Advertisement

First Solar to buy unfinished projects from OptiSolar

The photovoltaic panel maker will pay $400 million to its ailing rival for the solar farms, which it plans to complete.

March 03, 2009|Marla Dickerson

Stunted by the nation's credit freeze, troubled OptiSolar Inc. of Hayward, Calif., has agreed to sell its portfolio of unfinished solar farms to one of the hottest firms in the solar industry.

First Solar Inc. said Monday that it would pay OptiSolar $400 million in First Solar stock to buy the outstanding projects, which the Tempe, Ariz., company intends to complete.

The portfolio includes a planned 550-megawatt facility in San Luis Obispo County known as the Topaz Solar Farm. The facility's electricity has been sold on a long-term contract to Pacific Gas & Electric Co., with first delivery slated for 2011.

The sale gives OptiSolar a way to make good on its legally binding power contracts, as well as a much-needed capital infusion. Launched in 2005, the privately owned company manufactures its own thin-film photovoltaic panels to supply solar farms that it planned to develop and manage.

But fallout from the economic crisis put a dent in those plans. OptiSolar last month fired 290 employees -- nearly half its workforce -- after it failed to secure financing to complete a planned expansion of a manufacturing facility in Sacramento.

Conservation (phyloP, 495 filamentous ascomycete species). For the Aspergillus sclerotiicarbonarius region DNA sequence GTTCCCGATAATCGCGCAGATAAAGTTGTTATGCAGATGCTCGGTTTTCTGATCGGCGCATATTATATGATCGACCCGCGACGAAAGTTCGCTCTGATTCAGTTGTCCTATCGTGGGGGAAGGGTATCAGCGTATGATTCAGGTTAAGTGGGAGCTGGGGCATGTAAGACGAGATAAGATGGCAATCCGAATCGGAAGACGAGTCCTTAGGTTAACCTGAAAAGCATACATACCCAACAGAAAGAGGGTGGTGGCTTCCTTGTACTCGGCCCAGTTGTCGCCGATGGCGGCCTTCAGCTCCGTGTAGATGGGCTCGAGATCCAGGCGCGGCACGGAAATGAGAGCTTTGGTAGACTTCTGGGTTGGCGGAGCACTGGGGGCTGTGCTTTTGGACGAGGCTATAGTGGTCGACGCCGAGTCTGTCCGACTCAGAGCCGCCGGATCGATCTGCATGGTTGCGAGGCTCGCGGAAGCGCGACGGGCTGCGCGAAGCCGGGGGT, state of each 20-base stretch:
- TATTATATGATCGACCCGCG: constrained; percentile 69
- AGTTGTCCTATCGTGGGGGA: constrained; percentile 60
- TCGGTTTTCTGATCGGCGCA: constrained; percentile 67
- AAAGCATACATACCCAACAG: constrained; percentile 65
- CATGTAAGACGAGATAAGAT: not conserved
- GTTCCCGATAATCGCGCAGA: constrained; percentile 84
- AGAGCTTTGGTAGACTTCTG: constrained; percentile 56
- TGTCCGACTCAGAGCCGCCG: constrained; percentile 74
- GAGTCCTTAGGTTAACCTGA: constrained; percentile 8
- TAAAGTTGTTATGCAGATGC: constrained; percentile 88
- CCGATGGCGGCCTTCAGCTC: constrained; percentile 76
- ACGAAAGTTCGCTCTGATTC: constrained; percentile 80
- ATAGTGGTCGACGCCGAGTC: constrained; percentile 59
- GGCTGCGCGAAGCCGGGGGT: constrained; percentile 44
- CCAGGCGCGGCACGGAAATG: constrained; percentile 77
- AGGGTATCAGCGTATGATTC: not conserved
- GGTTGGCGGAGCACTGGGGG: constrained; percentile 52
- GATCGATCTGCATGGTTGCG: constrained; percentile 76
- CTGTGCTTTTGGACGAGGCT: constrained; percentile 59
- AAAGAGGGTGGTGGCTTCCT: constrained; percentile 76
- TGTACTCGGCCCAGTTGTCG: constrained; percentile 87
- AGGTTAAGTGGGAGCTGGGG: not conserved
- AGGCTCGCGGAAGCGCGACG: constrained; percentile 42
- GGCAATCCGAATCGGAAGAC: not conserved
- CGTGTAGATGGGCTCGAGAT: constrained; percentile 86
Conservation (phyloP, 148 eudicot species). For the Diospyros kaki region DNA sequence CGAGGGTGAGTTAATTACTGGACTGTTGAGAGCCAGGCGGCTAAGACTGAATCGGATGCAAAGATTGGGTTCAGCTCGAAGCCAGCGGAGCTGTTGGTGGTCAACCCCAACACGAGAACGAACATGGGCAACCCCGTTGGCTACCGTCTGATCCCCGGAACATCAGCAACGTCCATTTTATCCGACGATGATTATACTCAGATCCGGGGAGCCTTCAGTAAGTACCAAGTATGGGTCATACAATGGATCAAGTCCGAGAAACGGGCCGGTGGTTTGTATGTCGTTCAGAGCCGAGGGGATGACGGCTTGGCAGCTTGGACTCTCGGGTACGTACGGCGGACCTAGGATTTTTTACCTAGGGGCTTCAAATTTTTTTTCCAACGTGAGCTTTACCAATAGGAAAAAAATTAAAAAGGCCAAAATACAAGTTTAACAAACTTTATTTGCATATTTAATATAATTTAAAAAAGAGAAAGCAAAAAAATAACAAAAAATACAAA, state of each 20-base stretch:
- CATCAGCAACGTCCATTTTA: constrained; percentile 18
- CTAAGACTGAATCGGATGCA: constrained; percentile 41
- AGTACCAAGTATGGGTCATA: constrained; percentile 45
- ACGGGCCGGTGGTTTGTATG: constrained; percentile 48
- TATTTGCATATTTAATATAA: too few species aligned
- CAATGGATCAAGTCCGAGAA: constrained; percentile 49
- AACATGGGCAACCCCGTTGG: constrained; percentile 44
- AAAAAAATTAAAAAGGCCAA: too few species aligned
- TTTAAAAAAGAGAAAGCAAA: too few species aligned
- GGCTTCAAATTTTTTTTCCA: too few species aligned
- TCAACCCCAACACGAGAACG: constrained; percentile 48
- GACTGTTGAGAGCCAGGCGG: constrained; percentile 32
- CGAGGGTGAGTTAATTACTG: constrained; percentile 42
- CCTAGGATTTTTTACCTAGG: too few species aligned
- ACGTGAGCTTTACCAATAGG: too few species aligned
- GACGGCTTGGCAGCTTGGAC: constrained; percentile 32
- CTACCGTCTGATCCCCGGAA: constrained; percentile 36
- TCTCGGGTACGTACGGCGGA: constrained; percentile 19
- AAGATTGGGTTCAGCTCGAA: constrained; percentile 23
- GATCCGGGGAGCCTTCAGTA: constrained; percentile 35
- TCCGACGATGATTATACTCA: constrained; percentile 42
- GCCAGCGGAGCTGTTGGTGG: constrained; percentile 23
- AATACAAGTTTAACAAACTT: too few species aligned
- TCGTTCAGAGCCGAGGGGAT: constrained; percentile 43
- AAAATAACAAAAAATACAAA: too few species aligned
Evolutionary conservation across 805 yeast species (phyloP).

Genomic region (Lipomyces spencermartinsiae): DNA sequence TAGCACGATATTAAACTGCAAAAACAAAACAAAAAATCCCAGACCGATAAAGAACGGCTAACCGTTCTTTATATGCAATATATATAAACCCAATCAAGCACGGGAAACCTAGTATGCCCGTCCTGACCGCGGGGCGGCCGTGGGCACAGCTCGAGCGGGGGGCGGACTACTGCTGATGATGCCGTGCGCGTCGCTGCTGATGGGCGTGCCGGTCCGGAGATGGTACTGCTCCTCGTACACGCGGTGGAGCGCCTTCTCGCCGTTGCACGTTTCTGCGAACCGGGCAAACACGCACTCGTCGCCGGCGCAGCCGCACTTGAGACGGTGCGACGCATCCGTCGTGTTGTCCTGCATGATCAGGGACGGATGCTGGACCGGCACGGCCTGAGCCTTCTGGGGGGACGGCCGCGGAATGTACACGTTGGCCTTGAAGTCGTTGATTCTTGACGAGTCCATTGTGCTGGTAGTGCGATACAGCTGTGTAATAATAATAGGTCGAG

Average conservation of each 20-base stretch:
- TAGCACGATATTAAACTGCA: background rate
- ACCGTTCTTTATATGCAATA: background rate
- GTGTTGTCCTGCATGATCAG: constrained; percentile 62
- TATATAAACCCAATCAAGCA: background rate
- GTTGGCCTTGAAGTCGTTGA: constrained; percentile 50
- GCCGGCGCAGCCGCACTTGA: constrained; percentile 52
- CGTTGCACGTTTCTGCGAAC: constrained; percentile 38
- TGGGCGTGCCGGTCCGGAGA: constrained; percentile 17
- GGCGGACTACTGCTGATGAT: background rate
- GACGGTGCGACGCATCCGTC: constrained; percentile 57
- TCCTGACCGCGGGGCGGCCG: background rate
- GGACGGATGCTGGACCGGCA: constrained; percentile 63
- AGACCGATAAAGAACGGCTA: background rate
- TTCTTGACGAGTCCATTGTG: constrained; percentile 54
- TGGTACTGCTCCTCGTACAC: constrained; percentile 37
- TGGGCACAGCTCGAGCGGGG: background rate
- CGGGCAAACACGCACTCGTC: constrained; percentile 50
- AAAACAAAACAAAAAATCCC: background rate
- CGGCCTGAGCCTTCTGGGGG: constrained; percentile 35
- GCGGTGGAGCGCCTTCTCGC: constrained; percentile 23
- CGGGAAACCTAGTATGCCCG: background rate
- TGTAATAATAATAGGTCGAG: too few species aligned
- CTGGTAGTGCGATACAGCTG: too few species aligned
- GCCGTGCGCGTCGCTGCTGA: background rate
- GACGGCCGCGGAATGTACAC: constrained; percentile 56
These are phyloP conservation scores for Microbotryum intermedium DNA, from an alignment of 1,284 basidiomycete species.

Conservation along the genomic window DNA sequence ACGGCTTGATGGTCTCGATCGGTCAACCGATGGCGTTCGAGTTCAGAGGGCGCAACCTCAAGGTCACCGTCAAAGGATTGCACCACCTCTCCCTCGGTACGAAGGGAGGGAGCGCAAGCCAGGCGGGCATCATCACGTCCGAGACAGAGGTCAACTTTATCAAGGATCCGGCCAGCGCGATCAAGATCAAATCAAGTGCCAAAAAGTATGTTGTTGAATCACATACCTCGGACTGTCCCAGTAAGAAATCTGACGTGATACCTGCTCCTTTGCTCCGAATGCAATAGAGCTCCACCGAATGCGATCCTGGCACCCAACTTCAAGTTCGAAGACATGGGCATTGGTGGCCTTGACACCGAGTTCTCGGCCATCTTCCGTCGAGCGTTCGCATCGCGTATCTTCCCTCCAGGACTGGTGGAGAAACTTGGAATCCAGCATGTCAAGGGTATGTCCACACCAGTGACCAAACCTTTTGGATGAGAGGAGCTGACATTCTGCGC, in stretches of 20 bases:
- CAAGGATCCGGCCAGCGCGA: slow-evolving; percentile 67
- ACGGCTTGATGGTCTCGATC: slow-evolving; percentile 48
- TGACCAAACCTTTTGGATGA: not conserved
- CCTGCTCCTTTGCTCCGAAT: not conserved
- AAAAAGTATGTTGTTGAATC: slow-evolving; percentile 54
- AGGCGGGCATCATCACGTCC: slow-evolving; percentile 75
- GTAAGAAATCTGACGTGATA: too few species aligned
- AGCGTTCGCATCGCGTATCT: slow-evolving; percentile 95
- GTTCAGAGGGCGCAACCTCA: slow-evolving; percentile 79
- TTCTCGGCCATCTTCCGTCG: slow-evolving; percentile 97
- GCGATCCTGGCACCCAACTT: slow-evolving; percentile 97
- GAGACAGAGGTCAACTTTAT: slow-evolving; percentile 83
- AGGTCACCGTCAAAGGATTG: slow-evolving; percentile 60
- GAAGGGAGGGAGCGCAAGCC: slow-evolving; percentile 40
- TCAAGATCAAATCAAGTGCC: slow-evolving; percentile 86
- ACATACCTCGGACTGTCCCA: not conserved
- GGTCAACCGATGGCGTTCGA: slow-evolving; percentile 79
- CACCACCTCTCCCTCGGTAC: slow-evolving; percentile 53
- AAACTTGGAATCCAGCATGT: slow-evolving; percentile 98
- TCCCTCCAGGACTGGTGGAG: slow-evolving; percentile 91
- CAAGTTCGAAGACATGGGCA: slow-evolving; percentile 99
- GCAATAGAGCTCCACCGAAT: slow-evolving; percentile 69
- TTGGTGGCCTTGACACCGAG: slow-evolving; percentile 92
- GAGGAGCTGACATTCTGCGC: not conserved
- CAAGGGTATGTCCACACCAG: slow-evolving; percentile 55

OptiSolar is seeking government loan guarantees under the recently approved federal stimulus plan to get the company moving again, spokesman Alan Bernheimer said.

Meanwhile, First Solar is hitting its stride. The photovoltaic manufacturer has scored deal after deal, even in a lousy economy, thanks to a proven track record and rapidly declining prices for its thin-film solar panels. Sempra Energy, Southern California Edison and Edison Mission Energy have all chosen First Solar as their supplier for large-scale photovoltaic projects.

First Solar stock closed at $103.97, down $1.77, on Monday. Its transaction with OptiSolar is expected to close in the second quarter.

State law requires California's investor-owned utilities to procure 20% of their electricity from renewable sources by 2010. The utilities have signed contracts with a number of start-up firms. But the deepening recession has many analysts predicting a shakeout of weaker firms, with well-capitalized companies such as First Solar standing to benefit.

PG&E said Monday that it expected no hiccups with the Topaz Solar Farm.

"We're looking forward to working with First Solar," said PG&E spokeswoman Jane Oliveira. "We are confident in their commitment to the project."

--

marla.dickerson@latimes.com

Advertisement
Los Angeles Times Articles
|
|
|